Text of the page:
Grime time at the O2 Academy – Stormzy, Live in Birmingham

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On his first major solo tour, Stormzy is riding a wave of pride and glory in his numerous successes of 2017. On Tuesday, he brought his sold-out #GSAP tour to the O2 Academy in Birmingham. The queue outside the venue stretched around the building, and Stormzy’s recent posts of high-energy clips from the tour meant Birmingham had a lot to live up to.

His warm up DJs hyped the crowd so much that the energy in the room had reached fever-pitch before the main event. When Stormzy finally emerged from masses of smoke with the opening verse to ‘First Things First’, it was impossible to think the crowd could get any louder. After the first song, he made an announcement, setting the tone for the rest of the gig. He warned anyone who just wanted to stand around to “get the *expletive* out of here right now”, before launching into the opening bars of ‘Cold’. Mosh-pit madness ensued. Stormzy obviously thrives on an immense energy in his shows, and Birmingham sent it off the scale, as he jumped and dived around the stage. His skilful rapping technique was shown to be something that was best appreciated live, providing a completely different vibe to a recorded album.

When Stormzy finally emerged from masses of smoke with the opening verse to ‘First Things First’, it was impossible to think the crowd could get any louder

Strangely, he tried to vary the pace by scattering his slower, less appealing tracks amongst the big beats. ‘Blinded By Your Grace Pt. 1’ followed the aggressive, pride-drenched ‘Return of the Rucksack’. He knew it was jarring to do this, when the crowd were barely recovering from the overexcitement of tracks like ‘Cold’. Bringing a stool onstage, he told the audience that it signalled “the opposite of a mosh-pit situation”, to calm them down before beginning the slow-jam ‘Velvet’. The only disappointment was that he chose these ‘singing’ tracks, as opposed to his MC-ing ones, over better tracks from the album like ‘Lay Me Bare’ or ‘Don’t Cry For Me’, which were missing from the set-list. But, he did treat the crowd to something else new to his catalogue- his remix of Ed Sheeran’s ‘Shape of You’, which he is obviously proud of.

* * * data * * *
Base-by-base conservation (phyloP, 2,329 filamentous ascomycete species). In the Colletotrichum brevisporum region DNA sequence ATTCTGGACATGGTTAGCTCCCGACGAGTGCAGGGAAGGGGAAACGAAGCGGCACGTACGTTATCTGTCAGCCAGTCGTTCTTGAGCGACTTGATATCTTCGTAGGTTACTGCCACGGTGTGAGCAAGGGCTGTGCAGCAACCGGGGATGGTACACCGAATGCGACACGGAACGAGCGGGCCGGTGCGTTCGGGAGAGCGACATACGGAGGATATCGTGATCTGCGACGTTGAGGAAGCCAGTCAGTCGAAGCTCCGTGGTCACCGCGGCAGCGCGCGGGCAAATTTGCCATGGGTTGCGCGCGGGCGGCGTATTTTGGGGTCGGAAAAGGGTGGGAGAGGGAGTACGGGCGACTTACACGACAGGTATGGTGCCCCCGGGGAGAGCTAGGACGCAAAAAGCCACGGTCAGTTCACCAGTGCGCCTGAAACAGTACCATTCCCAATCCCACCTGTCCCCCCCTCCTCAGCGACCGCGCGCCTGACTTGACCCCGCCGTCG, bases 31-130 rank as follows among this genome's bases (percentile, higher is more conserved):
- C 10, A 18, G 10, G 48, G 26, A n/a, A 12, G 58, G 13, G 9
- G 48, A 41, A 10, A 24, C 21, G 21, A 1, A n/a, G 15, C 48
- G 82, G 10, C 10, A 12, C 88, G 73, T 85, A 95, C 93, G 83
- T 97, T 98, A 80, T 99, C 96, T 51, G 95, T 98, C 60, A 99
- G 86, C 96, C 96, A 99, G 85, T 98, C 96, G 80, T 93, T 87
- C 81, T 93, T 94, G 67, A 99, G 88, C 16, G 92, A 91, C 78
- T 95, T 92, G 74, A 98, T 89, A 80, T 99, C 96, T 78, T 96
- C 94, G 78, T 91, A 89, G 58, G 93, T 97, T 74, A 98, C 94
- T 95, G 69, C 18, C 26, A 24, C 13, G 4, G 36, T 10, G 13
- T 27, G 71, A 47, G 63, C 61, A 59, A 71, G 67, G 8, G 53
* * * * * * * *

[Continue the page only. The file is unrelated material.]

Stormzy in performance. Image: Aaishah Rauf

The only drawback to this gig was that the switch into the slower tracks from huge bangers like ‘Mr Skeng’ and ‘Big for Your Boots’ were a little rought and massively changed the energy in the room, although he made light of this when he finished the solemn ‘Cigarettes & Cush’ by saying “that’s enough of that- let’s go!”, and dived into ‘Bad Boys’.

The tone of the entire gig was celebratory, coming at the pinnacle of grime’s recent successes

The crowd went crazy for the songs which have helped him reach the level of fame and exposure he’s currently enjoying, in particular, ‘Shut Up’ and ‘WickedSkengMan 4’. He ended with another archive track, ‘Know Me From’, before a rousing rendition of ‘Blinded By Your Grace Pt. 2’. The tone of the entire gig was celebratory, coming at the pinnacle of grime’s recent successes. To the delight of the crowd, he ran out on stage once more for an encore verse of ‘Know Me From’, ending the show on a high.

This is just the start for Stormzy, who clearly takes well to performing live, and has recently been announced on the Glastonbury and Coachella line-ups, while this tour is his biggest yet, taking him to Europe, then Australia – if you’re lucky enough to catch him at any of these, be sure to bring maximum energy levels.

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